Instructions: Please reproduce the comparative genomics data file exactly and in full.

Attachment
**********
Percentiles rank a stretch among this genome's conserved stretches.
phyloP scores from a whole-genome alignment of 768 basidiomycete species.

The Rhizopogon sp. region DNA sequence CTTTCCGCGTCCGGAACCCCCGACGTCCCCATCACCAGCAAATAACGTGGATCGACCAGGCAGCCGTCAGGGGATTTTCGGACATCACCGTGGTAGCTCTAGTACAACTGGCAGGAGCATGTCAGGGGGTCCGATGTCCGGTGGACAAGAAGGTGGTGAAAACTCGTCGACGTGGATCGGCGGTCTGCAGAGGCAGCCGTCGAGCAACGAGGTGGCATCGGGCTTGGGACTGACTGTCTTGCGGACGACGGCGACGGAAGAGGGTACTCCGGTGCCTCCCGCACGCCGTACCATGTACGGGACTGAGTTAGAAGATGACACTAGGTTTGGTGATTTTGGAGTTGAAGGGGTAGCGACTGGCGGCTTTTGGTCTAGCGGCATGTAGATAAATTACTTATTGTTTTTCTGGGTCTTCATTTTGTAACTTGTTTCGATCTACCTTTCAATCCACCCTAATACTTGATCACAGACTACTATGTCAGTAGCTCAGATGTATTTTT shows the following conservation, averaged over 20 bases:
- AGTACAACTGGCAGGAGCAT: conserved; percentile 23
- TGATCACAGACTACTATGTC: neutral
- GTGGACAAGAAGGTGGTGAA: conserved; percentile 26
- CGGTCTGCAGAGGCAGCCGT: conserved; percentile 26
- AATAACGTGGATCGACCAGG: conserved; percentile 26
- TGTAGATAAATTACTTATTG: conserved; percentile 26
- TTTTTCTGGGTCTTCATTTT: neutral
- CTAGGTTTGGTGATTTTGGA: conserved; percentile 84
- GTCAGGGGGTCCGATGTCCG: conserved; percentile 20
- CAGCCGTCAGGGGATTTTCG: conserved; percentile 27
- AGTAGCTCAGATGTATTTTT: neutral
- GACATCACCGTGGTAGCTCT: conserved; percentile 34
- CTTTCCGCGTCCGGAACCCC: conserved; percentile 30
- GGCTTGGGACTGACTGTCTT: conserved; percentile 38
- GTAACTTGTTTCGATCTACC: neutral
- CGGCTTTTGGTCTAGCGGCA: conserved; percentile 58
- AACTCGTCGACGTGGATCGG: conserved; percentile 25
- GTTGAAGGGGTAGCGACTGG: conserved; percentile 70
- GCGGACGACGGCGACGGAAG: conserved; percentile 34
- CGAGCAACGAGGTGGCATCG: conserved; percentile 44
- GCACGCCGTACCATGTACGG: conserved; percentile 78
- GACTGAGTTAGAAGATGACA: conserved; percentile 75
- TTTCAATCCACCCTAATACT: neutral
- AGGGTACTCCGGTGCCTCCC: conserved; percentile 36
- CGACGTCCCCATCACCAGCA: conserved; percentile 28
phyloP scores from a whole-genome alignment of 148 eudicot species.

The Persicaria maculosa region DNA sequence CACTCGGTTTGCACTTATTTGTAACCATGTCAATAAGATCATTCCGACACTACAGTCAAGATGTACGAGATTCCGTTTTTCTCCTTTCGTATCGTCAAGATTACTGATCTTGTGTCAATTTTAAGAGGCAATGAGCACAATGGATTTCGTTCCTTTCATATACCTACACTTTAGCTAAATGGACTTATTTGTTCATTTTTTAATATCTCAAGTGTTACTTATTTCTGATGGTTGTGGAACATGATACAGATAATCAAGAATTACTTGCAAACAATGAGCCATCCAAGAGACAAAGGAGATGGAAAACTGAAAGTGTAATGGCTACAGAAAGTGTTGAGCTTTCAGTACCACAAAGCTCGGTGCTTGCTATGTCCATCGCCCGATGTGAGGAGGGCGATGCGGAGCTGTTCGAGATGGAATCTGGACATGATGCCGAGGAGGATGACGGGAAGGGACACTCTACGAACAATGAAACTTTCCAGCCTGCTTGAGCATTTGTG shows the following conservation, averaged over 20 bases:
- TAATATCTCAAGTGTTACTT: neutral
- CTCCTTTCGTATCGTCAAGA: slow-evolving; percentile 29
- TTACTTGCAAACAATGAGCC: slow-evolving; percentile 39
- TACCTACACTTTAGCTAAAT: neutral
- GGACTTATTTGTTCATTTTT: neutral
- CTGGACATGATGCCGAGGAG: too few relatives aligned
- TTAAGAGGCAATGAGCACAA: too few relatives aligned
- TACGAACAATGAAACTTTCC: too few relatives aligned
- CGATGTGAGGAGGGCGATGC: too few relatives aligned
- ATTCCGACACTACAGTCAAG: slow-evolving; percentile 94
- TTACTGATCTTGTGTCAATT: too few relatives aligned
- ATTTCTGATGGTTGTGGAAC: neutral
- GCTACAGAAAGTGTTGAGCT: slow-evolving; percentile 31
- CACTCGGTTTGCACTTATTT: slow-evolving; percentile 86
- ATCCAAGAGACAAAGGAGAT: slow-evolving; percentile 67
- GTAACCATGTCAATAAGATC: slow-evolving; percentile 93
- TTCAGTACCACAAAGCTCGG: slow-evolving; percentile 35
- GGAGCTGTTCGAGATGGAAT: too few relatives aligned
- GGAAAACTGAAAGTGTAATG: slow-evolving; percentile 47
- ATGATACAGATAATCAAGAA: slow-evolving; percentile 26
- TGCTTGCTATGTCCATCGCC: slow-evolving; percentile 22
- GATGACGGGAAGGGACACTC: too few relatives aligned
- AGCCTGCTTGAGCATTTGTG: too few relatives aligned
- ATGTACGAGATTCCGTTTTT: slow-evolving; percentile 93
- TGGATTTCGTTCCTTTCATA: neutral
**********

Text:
Percentiles rank a stretch among this genome's conserved stretches.
phyloP scores from a whole-genome alignment of 768 basidiomycete species.

The Rhizopogon sp. region DNA sequence CTTTCCGCGTCCGGAACCCCCGACGTCCCCATCACCAGCAAATAACGTGGATCGACCAGGCAGCCGTCAGGGGATTTTCGGACATCACCGTGGTAGCTCTAGTACAACTGGCAGGAGCATGTCAGGGGGTCCGATGTCCGGTGGACAAGAAGGTGGTGAAAACTCGTCGACGTGGATCGGCGGTCTGCAGAGGCAGCCGTCGAGCAACGAGGTGGCATCGGGCTTGGGACTGACTGTCTTGCGGACGACGGCGACGGAAGAGGGTACTCCGGTGCCTCCCGCACGCCGTACCATGTACGGGACTGAGTTAGAAGATGACACTAGGTTTGGTGATTTTGGAGTTGAAGGGGTAGCGACTGGCGGCTTTTGGTCTAGCGGCATGTAGATAAATTACTTATTGTTTTTCTGGGTCTTCATTTTGTAACTTGTTTCGATCTACCTTTCAATCCACCCTAATACTTGATCACAGACTACTATGTCAGTAGCTCAGATGTATTTTT shows the following conservation, averaged over 20 bases:
- AGTACAACTGGCAGGAGCAT: conserved; percentile 23
- TGATCACAGACTACTATGTC: neutral
- GTGGACAAGAAGGTGGTGAA: conserved; percentile 26
- CGGTCTGCAGAGGCAGCCGT: conserved; percentile 26
- AATAACGTGGATCGACCAGG: conserved; percentile 26
- TGTAGATAAATTACTTATTG: conserved; percentile 26
- TTTTTCTGGGTCTTCATTTT: neutral
- CTAGGTTTGGTGATTTTGGA: conserved; percentile 84
- GTCAGGGGGTCCGATGTCCG: conserved; percentile 20
- CAGCCGTCAGGGGATTTTCG: conserved; percentile 27
- AGTAGCTCAGATGTATTTTT: neutral
- GACATCACCGTGGTAGCTCT: conserved; percentile 34
- CTTTCCGCGTCCGGAACCCC: conserved; percentile 30
- GGCTTGGGACTGACTGTCTT: conserved; percentile 38
- GTAACTTGTTTCGATCTACC: neutral
- CGGCTTTTGGTCTAGCGGCA: conserved; percentile 58
- AACTCGTCGACGTGGATCGG: conserved; percentile 25
- GTTGAAGGGGTAGCGACTGG: conserved; percentile 70
- GCGGACGACGGCGACGGAAG: conserved; percentile 34
- CGAGCAACGAGGTGGCATCG: conserved; percentile 44
- GCACGCCGTACCATGTACGG: conserved; percentile 78
- GACTGAGTTAGAAGATGACA: conserved; percentile 75
- TTTCAATCCACCCTAATACT: neutral
- AGGGTACTCCGGTGCCTCCC: conserved; percentile 36
- CGACGTCCCCATCACCAGCA: conserved; percentile 28
phyloP scores from a whole-genome alignment of 148 eudicot species.

The Persicaria maculosa region DNA sequence CACTCGGTTTGCACTTATTTGTAACCATGTCAATAAGATCATTCCGACACTACAGTCAAGATGTACGAGATTCCGTTTTTCTCCTTTCGTATCGTCAAGATTACTGATCTTGTGTCAATTTTAAGAGGCAATGAGCACAATGGATTTCGTTCCTTTCATATACCTACACTTTAGCTAAATGGACTTATTTGTTCATTTTTTAATATCTCAAGTGTTACTTATTTCTGATGGTTGTGGAACATGATACAGATAATCAAGAATTACTTGCAAACAATGAGCCATCCAAGAGACAAAGGAGATGGAAAACTGAAAGTGTAATGGCTACAGAAAGTGTTGAGCTTTCAGTACCACAAAGCTCGGTGCTTGCTATGTCCATCGCCCGATGTGAGGAGGGCGATGCGGAGCTGTTCGAGATGGAATCTGGACATGATGCCGAGGAGGATGACGGGAAGGGACACTCTACGAACAATGAAACTTTCCAGCCTGCTTGAGCATTTGTG shows the following conservation, averaged over 20 bases:
- TAATATCTCAAGTGTTACTT: neutral
- CTCCTTTCGTATCGTCAAGA: slow-evolving; percentile 29
- TTACTTGCAAACAATGAGCC: slow-evolving; percentile 39
- TACCTACACTTTAGCTAAAT: neutral
- GGACTTATTTGTTCATTTTT: neutral
- CTGGACATGATGCCGAGGAG: too few relatives aligned
- TTAAGAGGCAATGAGCACAA: too few relatives aligned
- TACGAACAATGAAACTTTCC: too few relatives aligned
- CGATGTGAGGAGGGCGATGC: too few relatives aligned
- ATTCCGACACTACAGTCAAG: slow-evolving; percentile 94
- TTACTGATCTTGTGTCAATT: too few relatives aligned
- ATTTCTGATGGTTGTGGAAC: neutral
- GCTACAGAAAGTGTTGAGCT: slow-evolving; percentile 31
- CACTCGGTTTGCACTTATTT: slow-evolving; percentile 86
- ATCCAAGAGACAAAGGAGAT: slow-evolving; percentile 67
- GTAACCATGTCAATAAGATC: slow-evolving; percentile 93
- TTCAGTACCACAAAGCTCGG: slow-evolving; percentile 35
- GGAGCTGTTCGAGATGGAAT: too few relatives aligned
- GGAAAACTGAAAGTGTAATG: slow-evolving; percentile 47
- ATGATACAGATAATCAAGAA: slow-evolving; percentile 26
- TGCTTGCTATGTCCATCGCC: slow-evolving; percentile 22
- GATGACGGGAAGGGACACTC: too few relatives aligned
- AGCCTGCTTGAGCATTTGTG: too few relatives aligned
- ATGTACGAGATTCCGTTTTT: slow-evolving; percentile 93
- TGGATTTCGTTCCTTTCATA: neutral